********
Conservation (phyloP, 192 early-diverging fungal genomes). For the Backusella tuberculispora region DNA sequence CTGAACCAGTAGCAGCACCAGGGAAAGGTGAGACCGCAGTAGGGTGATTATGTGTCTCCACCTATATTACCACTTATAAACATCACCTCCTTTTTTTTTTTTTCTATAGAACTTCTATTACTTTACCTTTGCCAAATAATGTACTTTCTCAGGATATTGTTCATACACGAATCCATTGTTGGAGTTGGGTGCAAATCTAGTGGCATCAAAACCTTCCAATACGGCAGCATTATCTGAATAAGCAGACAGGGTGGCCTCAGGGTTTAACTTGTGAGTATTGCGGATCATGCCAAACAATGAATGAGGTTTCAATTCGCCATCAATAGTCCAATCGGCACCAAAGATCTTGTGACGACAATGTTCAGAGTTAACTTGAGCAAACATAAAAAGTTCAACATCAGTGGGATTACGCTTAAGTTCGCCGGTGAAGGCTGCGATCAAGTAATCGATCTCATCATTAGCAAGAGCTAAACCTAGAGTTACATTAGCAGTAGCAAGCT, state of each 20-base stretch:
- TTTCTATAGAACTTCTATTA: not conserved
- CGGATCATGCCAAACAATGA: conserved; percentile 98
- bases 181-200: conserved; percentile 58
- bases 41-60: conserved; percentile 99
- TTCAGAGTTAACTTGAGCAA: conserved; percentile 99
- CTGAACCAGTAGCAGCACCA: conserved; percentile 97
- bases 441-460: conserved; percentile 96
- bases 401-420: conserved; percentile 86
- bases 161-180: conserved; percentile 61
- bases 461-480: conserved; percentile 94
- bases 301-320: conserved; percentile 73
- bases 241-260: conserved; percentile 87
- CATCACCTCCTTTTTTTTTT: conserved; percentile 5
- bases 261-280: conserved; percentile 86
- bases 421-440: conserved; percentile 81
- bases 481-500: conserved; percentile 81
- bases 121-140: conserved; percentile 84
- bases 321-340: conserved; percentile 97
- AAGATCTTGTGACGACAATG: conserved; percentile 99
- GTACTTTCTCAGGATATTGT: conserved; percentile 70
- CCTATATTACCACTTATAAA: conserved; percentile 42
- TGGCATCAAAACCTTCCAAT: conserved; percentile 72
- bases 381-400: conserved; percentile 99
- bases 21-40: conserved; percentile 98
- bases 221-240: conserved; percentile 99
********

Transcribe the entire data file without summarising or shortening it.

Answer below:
Conservation (phyloP, 192 early-diverging fungal genomes). For the Backusella tuberculispora region DNA sequence CTGAACCAGTAGCAGCACCAGGGAAAGGTGAGACCGCAGTAGGGTGATTATGTGTCTCCACCTATATTACCACTTATAAACATCACCTCCTTTTTTTTTTTTTCTATAGAACTTCTATTACTTTACCTTTGCCAAATAATGTACTTTCTCAGGATATTGTTCATACACGAATCCATTGTTGGAGTTGGGTGCAAATCTAGTGGCATCAAAACCTTCCAATACGGCAGCATTATCTGAATAAGCAGACAGGGTGGCCTCAGGGTTTAACTTGTGAGTATTGCGGATCATGCCAAACAATGAATGAGGTTTCAATTCGCCATCAATAGTCCAATCGGCACCAAAGATCTTGTGACGACAATGTTCAGAGTTAACTTGAGCAAACATAAAAAGTTCAACATCAGTGGGATTACGCTTAAGTTCGCCGGTGAAGGCTGCGATCAAGTAATCGATCTCATCATTAGCAAGAGCTAAACCTAGAGTTACATTAGCAGTAGCAAGCT, state of each 20-base stretch:
- TTTCTATAGAACTTCTATTA: not conserved
- CGGATCATGCCAAACAATGA: conserved; percentile 98
- bases 181-200: conserved; percentile 58
- bases 41-60: conserved; percentile 99
- TTCAGAGTTAACTTGAGCAA: conserved; percentile 99
- CTGAACCAGTAGCAGCACCA: conserved; percentile 97
- bases 441-460: conserved; percentile 96
- bases 401-420: conserved; percentile 86
- bases 161-180: conserved; percentile 61
- bases 461-480: conserved; percentile 94
- bases 301-320: conserved; percentile 73
- bases 241-260: conserved; percentile 87
- CATCACCTCCTTTTTTTTTT: conserved; percentile 5
- bases 261-280: conserved; percentile 86
- bases 421-440: conserved; percentile 81
- bases 481-500: conserved; percentile 81
- bases 121-140: conserved; percentile 84
- bases 321-340: conserved; percentile 97
- AAGATCTTGTGACGACAATG: conserved; percentile 99
- GTACTTTCTCAGGATATTGT: conserved; percentile 70
- CCTATATTACCACTTATAAA: conserved; percentile 42
- TGGCATCAAAACCTTCCAAT: conserved; percentile 72
- bases 381-400: conserved; percentile 99
- bases 21-40: conserved; percentile 98
- bases 221-240: conserved; percentile 99